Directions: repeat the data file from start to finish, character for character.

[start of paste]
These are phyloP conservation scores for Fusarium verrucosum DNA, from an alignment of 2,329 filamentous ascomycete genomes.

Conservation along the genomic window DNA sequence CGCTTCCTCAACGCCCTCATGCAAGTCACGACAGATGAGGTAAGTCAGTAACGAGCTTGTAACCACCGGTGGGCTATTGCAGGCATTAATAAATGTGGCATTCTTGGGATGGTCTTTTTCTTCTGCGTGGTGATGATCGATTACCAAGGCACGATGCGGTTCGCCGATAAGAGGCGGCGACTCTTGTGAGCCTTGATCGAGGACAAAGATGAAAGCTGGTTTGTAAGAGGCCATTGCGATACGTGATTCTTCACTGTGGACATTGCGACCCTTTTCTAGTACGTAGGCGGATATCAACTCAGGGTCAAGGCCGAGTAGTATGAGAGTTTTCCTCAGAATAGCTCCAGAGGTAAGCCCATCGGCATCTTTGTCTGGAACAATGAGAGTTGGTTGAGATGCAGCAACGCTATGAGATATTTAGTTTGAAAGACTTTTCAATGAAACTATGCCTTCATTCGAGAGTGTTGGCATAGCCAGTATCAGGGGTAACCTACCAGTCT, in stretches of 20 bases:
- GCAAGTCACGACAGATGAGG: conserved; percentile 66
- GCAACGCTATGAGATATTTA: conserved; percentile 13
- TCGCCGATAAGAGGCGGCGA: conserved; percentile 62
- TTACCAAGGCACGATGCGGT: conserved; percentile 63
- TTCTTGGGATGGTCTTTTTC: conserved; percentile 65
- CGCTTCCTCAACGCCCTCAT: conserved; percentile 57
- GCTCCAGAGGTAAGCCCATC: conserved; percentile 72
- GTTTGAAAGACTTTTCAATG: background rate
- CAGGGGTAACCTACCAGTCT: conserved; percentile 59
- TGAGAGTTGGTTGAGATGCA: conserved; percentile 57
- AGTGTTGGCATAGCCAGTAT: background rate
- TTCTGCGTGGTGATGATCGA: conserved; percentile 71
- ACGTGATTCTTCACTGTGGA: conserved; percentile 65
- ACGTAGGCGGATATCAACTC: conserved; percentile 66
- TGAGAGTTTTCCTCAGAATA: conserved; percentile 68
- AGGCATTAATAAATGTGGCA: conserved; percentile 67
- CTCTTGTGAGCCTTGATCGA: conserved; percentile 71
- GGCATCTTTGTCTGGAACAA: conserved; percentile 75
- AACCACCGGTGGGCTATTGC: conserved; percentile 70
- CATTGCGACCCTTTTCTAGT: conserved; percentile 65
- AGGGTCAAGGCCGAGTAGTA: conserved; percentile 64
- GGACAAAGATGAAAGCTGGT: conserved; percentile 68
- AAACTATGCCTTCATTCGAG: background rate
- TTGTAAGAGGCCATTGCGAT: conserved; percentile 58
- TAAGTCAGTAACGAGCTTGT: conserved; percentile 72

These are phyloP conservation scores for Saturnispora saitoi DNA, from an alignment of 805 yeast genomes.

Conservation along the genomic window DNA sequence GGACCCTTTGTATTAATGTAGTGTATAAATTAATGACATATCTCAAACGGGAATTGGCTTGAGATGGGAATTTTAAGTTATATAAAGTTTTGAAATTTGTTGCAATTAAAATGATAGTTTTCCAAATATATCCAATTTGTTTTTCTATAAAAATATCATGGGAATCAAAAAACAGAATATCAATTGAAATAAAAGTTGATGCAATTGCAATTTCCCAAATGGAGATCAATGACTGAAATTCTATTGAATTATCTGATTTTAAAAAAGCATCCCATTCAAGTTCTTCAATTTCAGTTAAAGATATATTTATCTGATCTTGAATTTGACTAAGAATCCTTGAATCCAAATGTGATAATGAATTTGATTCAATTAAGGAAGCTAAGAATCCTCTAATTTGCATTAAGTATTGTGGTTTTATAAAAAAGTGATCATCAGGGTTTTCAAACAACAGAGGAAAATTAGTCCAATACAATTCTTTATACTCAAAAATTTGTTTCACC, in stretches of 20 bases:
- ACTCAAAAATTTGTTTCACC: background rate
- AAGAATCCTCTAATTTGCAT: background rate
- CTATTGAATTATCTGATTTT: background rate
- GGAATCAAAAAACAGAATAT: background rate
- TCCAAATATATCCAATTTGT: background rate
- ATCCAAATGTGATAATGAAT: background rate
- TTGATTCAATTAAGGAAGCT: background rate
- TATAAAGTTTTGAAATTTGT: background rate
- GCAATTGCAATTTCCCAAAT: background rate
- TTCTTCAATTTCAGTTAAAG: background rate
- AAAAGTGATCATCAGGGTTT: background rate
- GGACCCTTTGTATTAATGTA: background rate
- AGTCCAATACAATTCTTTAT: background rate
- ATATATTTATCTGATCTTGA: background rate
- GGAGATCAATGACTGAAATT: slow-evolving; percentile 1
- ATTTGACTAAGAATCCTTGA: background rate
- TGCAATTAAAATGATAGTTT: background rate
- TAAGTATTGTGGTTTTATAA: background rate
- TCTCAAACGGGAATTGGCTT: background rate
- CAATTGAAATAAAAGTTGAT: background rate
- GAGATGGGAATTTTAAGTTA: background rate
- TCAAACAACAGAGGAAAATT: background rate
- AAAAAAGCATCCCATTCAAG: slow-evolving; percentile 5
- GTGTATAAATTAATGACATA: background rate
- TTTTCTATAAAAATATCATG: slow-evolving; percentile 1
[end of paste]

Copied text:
These are phyloP conservation scores for Fusarium verrucosum DNA, from an alignment of 2,329 filamentous ascomycete genomes.

Conservation along the genomic window DNA sequence CGCTTCCTCAACGCCCTCATGCAAGTCACGACAGATGAGGTAAGTCAGTAACGAGCTTGTAACCACCGGTGGGCTATTGCAGGCATTAATAAATGTGGCATTCTTGGGATGGTCTTTTTCTTCTGCGTGGTGATGATCGATTACCAAGGCACGATGCGGTTCGCCGATAAGAGGCGGCGACTCTTGTGAGCCTTGATCGAGGACAAAGATGAAAGCTGGTTTGTAAGAGGCCATTGCGATACGTGATTCTTCACTGTGGACATTGCGACCCTTTTCTAGTACGTAGGCGGATATCAACTCAGGGTCAAGGCCGAGTAGTATGAGAGTTTTCCTCAGAATAGCTCCAGAGGTAAGCCCATCGGCATCTTTGTCTGGAACAATGAGAGTTGGTTGAGATGCAGCAACGCTATGAGATATTTAGTTTGAAAGACTTTTCAATGAAACTATGCCTTCATTCGAGAGTGTTGGCATAGCCAGTATCAGGGGTAACCTACCAGTCT, in stretches of 20 bases:
- GCAAGTCACGACAGATGAGG: conserved; percentile 66
- GCAACGCTATGAGATATTTA: conserved; percentile 13
- TCGCCGATAAGAGGCGGCGA: conserved; percentile 62
- TTACCAAGGCACGATGCGGT: conserved; percentile 63
- TTCTTGGGATGGTCTTTTTC: conserved; percentile 65
- CGCTTCCTCAACGCCCTCAT: conserved; percentile 57
- GCTCCAGAGGTAAGCCCATC: conserved; percentile 72
- GTTTGAAAGACTTTTCAATG: background rate
- CAGGGGTAACCTACCAGTCT: conserved; percentile 59
- TGAGAGTTGGTTGAGATGCA: conserved; percentile 57
- AGTGTTGGCATAGCCAGTAT: background rate
- TTCTGCGTGGTGATGATCGA: conserved; percentile 71
- ACGTGATTCTTCACTGTGGA: conserved; percentile 65
- ACGTAGGCGGATATCAACTC: conserved; percentile 66
- TGAGAGTTTTCCTCAGAATA: conserved; percentile 68
- AGGCATTAATAAATGTGGCA: conserved; percentile 67
- CTCTTGTGAGCCTTGATCGA: conserved; percentile 71
- GGCATCTTTGTCTGGAACAA: conserved; percentile 75
- AACCACCGGTGGGCTATTGC: conserved; percentile 70
- CATTGCGACCCTTTTCTAGT: conserved; percentile 65
- AGGGTCAAGGCCGAGTAGTA: conserved; percentile 64
- GGACAAAGATGAAAGCTGGT: conserved; percentile 68
- AAACTATGCCTTCATTCGAG: background rate
- TTGTAAGAGGCCATTGCGAT: conserved; percentile 58
- TAAGTCAGTAACGAGCTTGT: conserved; percentile 72

These are phyloP conservation scores for Saturnispora saitoi DNA, from an alignment of 805 yeast genomes.

Conservation along the genomic window DNA sequence GGACCCTTTGTATTAATGTAGTGTATAAATTAATGACATATCTCAAACGGGAATTGGCTTGAGATGGGAATTTTAAGTTATATAAAGTTTTGAAATTTGTTGCAATTAAAATGATAGTTTTCCAAATATATCCAATTTGTTTTTCTATAAAAATATCATGGGAATCAAAAAACAGAATATCAATTGAAATAAAAGTTGATGCAATTGCAATTTCCCAAATGGAGATCAATGACTGAAATTCTATTGAATTATCTGATTTTAAAAAAGCATCCCATTCAAGTTCTTCAATTTCAGTTAAAGATATATTTATCTGATCTTGAATTTGACTAAGAATCCTTGAATCCAAATGTGATAATGAATTTGATTCAATTAAGGAAGCTAAGAATCCTCTAATTTGCATTAAGTATTGTGGTTTTATAAAAAAGTGATCATCAGGGTTTTCAAACAACAGAGGAAAATTAGTCCAATACAATTCTTTATACTCAAAAATTTGTTTCACC, in stretches of 20 bases:
- ACTCAAAAATTTGTTTCACC: background rate
- AAGAATCCTCTAATTTGCAT: background rate
- CTATTGAATTATCTGATTTT: background rate
- GGAATCAAAAAACAGAATAT: background rate
- TCCAAATATATCCAATTTGT: background rate
- ATCCAAATGTGATAATGAAT: background rate
- TTGATTCAATTAAGGAAGCT: background rate
- TATAAAGTTTTGAAATTTGT: background rate
- GCAATTGCAATTTCCCAAAT: background rate
- TTCTTCAATTTCAGTTAAAG: background rate
- AAAAGTGATCATCAGGGTTT: background rate
- GGACCCTTTGTATTAATGTA: background rate
- AGTCCAATACAATTCTTTAT: background rate
- ATATATTTATCTGATCTTGA: background rate
- GGAGATCAATGACTGAAATT: slow-evolving; percentile 1
- ATTTGACTAAGAATCCTTGA: background rate
- TGCAATTAAAATGATAGTTT: background rate
- TAAGTATTGTGGTTTTATAA: background rate
- TCTCAAACGGGAATTGGCTT: background rate
- CAATTGAAATAAAAGTTGAT: background rate
- GAGATGGGAATTTTAAGTTA: background rate
- TCAAACAACAGAGGAAAATT: background rate
- AAAAAAGCATCCCATTCAAG: slow-evolving; percentile 5
- GTGTATAAATTAATGACATA: background rate
- TTTTCTATAAAAATATCATG: slow-evolving; percentile 1